Envisioned in the 60’s as a Mach 2 replacement for the B-52, it was hoped that the Lancer would have the range and payload capacity to meet or exceed her predecessor.  Actual development of the aircraft didn’t start until the 1970’s and the design changed many times as political views of what her mission would be were revised.  President Carter actually cancelled the B-1A program after 4 aircraft were built in another misguided attempt to placate the Soviet Union.  But, the Reagan administration resurrected the project in 1981 to counter mounting worldwide Soviet adventurism.  Subsequently, Rockwell received a contract in 1982 and B-1B became operational with the U.S. Air Force October 1st, 1986.

b-1b munitions layout

It was known early on that the Lancer would not be able to take the place of the Venerable B-52.  What was envisioned was a strategic bomber that had the ability to elude Soviet radar and strike without warning deep within enemy territory.  Many viewed this capability as destabilizing in a Nuclear world.  However, the necessity of countering the perceived threat of the B-1B forced the Soviets into ever more unsustainable research, development, and defense spending.   Without ever delivering a nuclear weapon, the Lancer helped shorten the war.

020419-F-6655M-021

In the 90’s, further development proceeded on the “Advanced Technology Bomber” (which became the B-2 Spirit), leading to a role change for the B-1B.  Part of the fleet was converted over to a fledgling conventional munitions capability.  However, engine issues prevented the Lancer’s participation in the Gulf War.  It would be 1998 before B-1Bs would take part in Operation Desert Fox and undertake conventional combat operations.  That successful mission against Saddam Hussein’s regime would presage deployments in Kosovo, the invasion of Iraq, Operation Enduring Freedom, and they continue to perform “armed overwatch” in support of ground forces in Afghanistan today.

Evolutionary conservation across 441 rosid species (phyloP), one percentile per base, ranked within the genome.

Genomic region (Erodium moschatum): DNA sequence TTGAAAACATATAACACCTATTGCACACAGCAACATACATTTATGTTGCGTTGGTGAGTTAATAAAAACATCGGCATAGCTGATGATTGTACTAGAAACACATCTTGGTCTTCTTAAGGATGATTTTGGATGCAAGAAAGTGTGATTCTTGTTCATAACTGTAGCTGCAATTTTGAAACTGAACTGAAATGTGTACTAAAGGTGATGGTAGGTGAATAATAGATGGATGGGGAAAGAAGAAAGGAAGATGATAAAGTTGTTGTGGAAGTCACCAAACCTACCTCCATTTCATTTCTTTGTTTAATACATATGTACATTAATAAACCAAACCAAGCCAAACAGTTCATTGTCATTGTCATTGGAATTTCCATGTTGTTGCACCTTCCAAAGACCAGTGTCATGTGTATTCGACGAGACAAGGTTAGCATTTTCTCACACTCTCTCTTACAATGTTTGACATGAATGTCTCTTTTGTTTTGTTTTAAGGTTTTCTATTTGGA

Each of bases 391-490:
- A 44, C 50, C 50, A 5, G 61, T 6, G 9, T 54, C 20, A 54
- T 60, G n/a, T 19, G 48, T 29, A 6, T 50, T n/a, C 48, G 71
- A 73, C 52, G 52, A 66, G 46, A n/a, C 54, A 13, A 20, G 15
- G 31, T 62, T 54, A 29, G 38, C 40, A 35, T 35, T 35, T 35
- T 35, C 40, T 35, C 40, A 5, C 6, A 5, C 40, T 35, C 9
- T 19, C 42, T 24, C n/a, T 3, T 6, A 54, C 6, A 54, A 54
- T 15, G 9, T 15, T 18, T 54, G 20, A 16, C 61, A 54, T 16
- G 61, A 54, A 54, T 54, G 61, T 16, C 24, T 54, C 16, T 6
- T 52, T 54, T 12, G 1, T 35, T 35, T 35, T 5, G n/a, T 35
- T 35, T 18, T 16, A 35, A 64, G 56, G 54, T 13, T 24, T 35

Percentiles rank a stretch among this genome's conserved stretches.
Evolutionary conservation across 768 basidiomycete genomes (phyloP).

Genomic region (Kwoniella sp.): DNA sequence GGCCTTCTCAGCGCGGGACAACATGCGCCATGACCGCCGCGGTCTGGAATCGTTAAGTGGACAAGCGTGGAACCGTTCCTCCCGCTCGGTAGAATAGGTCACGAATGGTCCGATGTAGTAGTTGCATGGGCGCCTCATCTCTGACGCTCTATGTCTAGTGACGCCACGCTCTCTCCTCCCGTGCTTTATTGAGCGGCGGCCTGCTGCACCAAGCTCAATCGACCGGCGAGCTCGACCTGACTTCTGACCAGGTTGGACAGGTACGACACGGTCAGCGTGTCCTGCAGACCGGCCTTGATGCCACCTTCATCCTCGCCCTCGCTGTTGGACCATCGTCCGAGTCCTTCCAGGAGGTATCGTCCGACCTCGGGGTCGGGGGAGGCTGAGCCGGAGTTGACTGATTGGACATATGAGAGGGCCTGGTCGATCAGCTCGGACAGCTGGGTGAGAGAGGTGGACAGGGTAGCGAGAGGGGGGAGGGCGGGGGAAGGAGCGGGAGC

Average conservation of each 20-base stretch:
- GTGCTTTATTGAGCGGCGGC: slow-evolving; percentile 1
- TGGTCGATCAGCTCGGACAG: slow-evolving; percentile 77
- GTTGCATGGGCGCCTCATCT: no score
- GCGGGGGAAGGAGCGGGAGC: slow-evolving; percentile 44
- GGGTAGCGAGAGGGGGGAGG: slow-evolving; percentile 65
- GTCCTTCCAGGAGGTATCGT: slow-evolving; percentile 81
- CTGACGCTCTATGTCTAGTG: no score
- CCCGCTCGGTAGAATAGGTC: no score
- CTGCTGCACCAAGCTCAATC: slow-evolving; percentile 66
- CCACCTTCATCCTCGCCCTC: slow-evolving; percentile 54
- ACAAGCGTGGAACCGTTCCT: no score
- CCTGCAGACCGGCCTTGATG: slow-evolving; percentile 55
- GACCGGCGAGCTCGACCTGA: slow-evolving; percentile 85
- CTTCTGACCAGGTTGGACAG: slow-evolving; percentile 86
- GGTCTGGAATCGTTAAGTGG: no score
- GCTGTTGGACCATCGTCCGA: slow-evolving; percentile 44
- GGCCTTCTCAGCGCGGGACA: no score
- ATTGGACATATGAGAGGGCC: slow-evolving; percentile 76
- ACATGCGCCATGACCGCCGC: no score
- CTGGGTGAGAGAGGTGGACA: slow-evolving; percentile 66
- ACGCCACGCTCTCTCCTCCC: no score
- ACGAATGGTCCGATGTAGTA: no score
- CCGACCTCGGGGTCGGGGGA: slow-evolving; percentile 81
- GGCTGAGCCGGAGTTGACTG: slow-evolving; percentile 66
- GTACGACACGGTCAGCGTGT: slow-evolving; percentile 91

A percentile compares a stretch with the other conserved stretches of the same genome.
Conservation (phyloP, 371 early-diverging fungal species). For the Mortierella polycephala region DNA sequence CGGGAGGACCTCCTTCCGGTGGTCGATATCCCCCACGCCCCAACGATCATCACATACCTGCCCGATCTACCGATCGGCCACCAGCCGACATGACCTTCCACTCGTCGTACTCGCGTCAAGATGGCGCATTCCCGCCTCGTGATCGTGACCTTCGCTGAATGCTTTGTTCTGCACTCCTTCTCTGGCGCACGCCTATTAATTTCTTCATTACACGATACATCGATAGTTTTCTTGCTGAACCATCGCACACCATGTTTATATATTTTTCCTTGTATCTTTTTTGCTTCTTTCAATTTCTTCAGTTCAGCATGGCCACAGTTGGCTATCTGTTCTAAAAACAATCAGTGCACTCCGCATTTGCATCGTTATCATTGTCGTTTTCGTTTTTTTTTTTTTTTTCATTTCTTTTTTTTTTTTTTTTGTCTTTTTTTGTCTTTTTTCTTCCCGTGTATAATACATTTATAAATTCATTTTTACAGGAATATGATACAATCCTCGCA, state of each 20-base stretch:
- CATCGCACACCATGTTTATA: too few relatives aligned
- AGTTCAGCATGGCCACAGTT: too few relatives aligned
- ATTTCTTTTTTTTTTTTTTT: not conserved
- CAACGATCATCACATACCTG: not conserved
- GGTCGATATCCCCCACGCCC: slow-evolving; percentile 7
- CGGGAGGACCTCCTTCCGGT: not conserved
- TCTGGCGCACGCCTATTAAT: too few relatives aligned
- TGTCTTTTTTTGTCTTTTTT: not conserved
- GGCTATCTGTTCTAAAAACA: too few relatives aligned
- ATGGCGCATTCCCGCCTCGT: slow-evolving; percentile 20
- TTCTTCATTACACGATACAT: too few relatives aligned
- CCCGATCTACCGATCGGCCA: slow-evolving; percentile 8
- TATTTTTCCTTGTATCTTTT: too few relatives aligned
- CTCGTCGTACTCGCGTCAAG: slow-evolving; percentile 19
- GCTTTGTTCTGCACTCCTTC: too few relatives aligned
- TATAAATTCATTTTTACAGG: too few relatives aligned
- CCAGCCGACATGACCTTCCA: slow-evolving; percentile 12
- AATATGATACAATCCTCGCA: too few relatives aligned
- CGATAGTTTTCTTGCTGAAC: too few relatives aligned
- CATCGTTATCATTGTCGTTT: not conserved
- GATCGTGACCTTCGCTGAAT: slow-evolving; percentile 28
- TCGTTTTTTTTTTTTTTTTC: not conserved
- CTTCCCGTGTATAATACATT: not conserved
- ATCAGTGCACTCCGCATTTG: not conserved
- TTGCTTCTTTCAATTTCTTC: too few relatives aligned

B-1B Lancer bombing run

Of the original 100 built, only 93 remain in the inventory and a good portion of those are in reserve storage.  Without the refits and upgrades that the Obama administration has placed on hold, the aging B-1Bs are looking ahead to retirement in the 2030s.  Debate continues over the true effectiveness of the Lancer as further deployment of the B-2 Spirit Stealth Bomber continues.

Further information on “Bone” can be found on the U.S. Air Force website on the B-1B Lancer Fact Sheet or in the Air Force documentary below.

 

b-1b bomber takes off over vegas at night

Remember Veterans Day Today

“To be a veteran one must know and determine one’s price for freedom.”

Originaly known as Armistice Day, November 11th was established as a day to remember the armistice ending the hostilities of The Great War – World War I.  President Woodrow Wilson declared  the first Armistice Day be held on November 11, 1919.  In 1938 President Calvin Coolidge signed a Congressional resolution making the 11th of November a legal holiday every year.  Then, at the suggestion of a shoe store owner in Kansas, Congress ammeded the holiday in 1954 to include all who served in the miilitary and renamed the observance to Veterans Day.

“People sleep peaceably in their beds at night only because rough men stand ready to do violence on their behalf.” – George Orwell

“A man who is good enough to shed his blood for his country is good enough to be given a square deal afterwards.” – Theodore Roosevelt

“It seems to be a law of nature, inflexible and inexorable, that those who will not risk cannot win.” John Paul Jones

“God grant me the courage not to give up what I think is right even though I think it is hopeless.” Chester W. Nimitz

“Courage is almost a contradiction in terms. It means a strong desire to live taking the form of readiness to die.” G.K. Chesterton

Happy Birthday United States Marine Corps

Ooo-Rah, devil dogs!